Comparisons of Single-Row and Twin-Row Soybean Production in the Mid-South
- H. Arnold Bruns *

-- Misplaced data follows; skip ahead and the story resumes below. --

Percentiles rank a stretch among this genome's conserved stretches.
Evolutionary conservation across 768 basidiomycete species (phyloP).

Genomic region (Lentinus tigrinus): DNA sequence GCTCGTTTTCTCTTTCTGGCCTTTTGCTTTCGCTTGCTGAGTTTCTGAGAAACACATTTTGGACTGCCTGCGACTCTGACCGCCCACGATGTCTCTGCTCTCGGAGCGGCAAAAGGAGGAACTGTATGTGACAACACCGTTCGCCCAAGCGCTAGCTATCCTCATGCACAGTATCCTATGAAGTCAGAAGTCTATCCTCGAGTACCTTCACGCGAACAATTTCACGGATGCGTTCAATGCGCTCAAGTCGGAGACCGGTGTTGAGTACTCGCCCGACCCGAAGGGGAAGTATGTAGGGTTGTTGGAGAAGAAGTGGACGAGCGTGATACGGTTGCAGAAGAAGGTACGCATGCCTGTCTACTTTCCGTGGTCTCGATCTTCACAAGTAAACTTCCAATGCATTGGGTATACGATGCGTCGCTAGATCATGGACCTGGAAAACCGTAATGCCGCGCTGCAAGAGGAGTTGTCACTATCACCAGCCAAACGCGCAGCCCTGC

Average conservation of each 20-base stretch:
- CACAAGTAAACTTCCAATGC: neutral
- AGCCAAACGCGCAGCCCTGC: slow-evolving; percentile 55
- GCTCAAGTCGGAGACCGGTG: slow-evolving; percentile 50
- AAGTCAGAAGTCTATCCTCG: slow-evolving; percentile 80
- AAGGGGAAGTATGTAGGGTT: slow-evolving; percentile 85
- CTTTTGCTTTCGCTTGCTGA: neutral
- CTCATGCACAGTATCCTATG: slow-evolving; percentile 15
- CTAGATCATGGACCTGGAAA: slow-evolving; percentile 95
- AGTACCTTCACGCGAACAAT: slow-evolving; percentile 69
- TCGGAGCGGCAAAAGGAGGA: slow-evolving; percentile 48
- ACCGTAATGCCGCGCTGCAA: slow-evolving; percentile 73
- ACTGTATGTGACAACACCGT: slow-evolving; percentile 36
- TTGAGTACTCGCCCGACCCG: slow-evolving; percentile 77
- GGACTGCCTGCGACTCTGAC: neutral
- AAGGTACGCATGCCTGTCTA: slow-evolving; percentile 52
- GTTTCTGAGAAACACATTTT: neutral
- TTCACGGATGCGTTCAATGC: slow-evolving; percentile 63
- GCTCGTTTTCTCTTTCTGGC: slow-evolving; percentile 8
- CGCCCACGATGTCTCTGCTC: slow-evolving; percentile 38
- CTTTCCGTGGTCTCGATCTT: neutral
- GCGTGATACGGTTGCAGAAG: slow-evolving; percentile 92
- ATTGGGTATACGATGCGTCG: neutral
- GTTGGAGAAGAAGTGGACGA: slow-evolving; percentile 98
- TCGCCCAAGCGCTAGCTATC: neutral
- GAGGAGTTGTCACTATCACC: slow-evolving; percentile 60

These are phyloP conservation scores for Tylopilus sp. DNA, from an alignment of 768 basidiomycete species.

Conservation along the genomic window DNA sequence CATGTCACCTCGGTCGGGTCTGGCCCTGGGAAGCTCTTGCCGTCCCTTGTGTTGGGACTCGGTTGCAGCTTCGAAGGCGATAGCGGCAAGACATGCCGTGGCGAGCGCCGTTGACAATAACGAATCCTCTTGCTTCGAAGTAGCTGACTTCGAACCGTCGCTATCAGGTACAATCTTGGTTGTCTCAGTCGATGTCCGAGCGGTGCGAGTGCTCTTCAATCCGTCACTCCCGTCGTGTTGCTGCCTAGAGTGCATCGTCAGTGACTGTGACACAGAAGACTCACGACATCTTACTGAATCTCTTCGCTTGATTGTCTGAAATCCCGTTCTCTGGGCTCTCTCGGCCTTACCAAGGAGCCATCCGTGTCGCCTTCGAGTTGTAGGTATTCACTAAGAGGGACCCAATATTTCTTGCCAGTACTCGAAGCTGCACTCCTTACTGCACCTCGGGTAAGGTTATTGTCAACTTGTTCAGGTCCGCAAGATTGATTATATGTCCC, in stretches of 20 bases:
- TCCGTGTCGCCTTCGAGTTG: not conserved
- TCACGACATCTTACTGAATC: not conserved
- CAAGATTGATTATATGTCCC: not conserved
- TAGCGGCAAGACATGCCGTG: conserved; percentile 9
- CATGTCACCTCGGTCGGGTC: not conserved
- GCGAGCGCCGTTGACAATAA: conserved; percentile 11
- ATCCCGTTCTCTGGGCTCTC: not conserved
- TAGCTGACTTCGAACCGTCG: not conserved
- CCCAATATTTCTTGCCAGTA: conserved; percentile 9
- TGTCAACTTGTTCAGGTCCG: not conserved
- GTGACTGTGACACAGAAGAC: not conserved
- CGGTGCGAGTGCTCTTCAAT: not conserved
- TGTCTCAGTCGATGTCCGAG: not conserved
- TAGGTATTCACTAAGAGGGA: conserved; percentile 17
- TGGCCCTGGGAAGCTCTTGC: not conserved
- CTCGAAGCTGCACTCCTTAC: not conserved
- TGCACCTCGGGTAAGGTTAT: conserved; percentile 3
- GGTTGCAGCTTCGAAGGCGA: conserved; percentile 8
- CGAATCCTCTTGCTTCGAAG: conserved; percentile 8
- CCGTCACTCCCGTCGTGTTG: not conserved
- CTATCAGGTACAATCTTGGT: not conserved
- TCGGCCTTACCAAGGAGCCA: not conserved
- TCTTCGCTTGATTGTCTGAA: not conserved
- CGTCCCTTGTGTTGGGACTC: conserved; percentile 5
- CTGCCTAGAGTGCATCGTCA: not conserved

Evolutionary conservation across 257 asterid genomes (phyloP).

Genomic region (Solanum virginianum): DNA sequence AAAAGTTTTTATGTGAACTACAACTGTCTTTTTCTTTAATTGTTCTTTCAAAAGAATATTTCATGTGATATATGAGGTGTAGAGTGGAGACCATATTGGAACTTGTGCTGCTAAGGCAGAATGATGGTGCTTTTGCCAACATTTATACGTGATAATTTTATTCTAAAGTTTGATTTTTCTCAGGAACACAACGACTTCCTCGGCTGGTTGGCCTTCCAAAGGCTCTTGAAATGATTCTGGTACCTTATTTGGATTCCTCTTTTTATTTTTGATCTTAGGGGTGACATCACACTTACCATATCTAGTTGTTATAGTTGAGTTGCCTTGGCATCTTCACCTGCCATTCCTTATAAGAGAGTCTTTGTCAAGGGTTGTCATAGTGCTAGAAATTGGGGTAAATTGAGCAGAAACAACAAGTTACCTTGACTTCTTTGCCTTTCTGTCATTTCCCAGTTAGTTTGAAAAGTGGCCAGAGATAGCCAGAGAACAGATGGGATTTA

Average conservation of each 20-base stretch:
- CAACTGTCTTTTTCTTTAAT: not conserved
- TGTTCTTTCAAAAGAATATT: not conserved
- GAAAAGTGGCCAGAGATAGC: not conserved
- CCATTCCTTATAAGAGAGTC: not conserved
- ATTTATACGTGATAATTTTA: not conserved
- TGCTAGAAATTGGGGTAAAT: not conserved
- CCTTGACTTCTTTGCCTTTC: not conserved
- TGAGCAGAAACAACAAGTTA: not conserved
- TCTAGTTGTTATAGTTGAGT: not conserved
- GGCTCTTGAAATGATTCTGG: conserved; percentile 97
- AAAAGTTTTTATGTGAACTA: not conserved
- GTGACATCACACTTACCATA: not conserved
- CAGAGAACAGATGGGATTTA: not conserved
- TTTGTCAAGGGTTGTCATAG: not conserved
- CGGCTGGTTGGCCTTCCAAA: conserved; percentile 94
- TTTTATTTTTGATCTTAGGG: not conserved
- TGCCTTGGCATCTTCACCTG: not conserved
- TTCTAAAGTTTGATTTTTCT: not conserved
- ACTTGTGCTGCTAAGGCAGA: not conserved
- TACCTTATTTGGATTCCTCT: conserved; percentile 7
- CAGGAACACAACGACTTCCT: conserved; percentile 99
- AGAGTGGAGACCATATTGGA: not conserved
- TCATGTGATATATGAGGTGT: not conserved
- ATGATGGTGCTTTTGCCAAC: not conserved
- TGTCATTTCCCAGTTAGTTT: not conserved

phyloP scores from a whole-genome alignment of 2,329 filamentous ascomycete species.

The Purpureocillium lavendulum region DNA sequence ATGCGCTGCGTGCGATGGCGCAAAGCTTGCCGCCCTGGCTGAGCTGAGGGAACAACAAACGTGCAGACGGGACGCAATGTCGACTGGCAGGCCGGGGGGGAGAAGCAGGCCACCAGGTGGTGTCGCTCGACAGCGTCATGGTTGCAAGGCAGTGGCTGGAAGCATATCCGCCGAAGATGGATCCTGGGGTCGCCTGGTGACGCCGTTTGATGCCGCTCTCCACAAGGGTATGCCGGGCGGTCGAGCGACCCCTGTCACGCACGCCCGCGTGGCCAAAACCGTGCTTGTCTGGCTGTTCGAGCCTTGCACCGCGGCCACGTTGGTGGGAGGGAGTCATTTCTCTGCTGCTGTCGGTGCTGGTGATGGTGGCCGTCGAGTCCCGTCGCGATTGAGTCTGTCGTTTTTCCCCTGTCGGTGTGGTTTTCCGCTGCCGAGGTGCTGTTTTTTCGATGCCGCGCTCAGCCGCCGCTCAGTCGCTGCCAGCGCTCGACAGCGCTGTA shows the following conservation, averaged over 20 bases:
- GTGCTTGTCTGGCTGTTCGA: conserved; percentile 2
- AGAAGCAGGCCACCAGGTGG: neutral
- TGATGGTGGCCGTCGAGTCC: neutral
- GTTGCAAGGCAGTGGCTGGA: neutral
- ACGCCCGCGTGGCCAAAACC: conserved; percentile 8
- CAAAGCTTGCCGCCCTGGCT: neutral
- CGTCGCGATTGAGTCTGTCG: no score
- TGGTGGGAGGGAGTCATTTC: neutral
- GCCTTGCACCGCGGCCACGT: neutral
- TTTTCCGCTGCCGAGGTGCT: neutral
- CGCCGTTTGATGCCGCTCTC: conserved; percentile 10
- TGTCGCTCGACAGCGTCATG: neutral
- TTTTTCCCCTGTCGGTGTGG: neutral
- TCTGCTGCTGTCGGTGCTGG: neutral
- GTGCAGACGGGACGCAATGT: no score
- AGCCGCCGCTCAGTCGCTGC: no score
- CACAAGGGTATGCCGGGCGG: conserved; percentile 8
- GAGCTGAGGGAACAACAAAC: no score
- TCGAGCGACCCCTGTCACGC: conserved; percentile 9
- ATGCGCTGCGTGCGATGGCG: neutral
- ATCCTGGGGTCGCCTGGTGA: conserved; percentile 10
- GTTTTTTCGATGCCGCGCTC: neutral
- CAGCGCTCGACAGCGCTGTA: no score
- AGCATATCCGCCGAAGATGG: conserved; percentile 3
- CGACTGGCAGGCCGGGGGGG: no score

A Maturity Group (MG) IV and MG V soybean [Glycine max (L.) Merr.] cultivar were planted on beds in 102 cm single-rows or 25 cm twin-rows with 102 cm centers at 20, 30, 40, and 50 seeds m−2 in a Beulah fine sandy loam (coarse-loamy, mixed, active, thermic Typic Dysrudepts) in 2008, 2009, and 2010 and in Sharkey clay (very-fine, smectitic, thermic Chromic Epiaquerts) in 2009 and 2010 at Stoneville, MS. Despite furrow irrigation, drought and consistent maximum temperatures −32°C during 2010 reduced stands, yields, and seed weight at both sites. Twin-rows produced more plants than similar single-rows, which helped increase twin-rows yields compared to single-rows on the clay. Yields on the clay did not differ among seeding rates. Yields from twin-rows on the sandy loam were only greater than single-rows at 40 and 50 seeds m−2 for the MG IV cultivar and did not differ for the MG V. The MG IV cultivar tended to yield better than the MG V at both sites. The MG IV cultivar averaged 20 nodes plant−1 compared to 15 for the MG V. Both cultivars on the sandy loam average 59 pods plant−1, while the MG V cultivar produced 70 pods plant−1 vs. 63 pods plant−1 for the MG IV cultivar on the clay. Twin-rows did not produce more pods plant−1 Row type or seeding rate did not effect seed weight at either site. Seeds m−2were greater for the MG IV cultivar on the sandy loam and corresponded with yield, but not so on the clay.Please view the pdf by using the Full Text (PDF) link under 'View' to the left.
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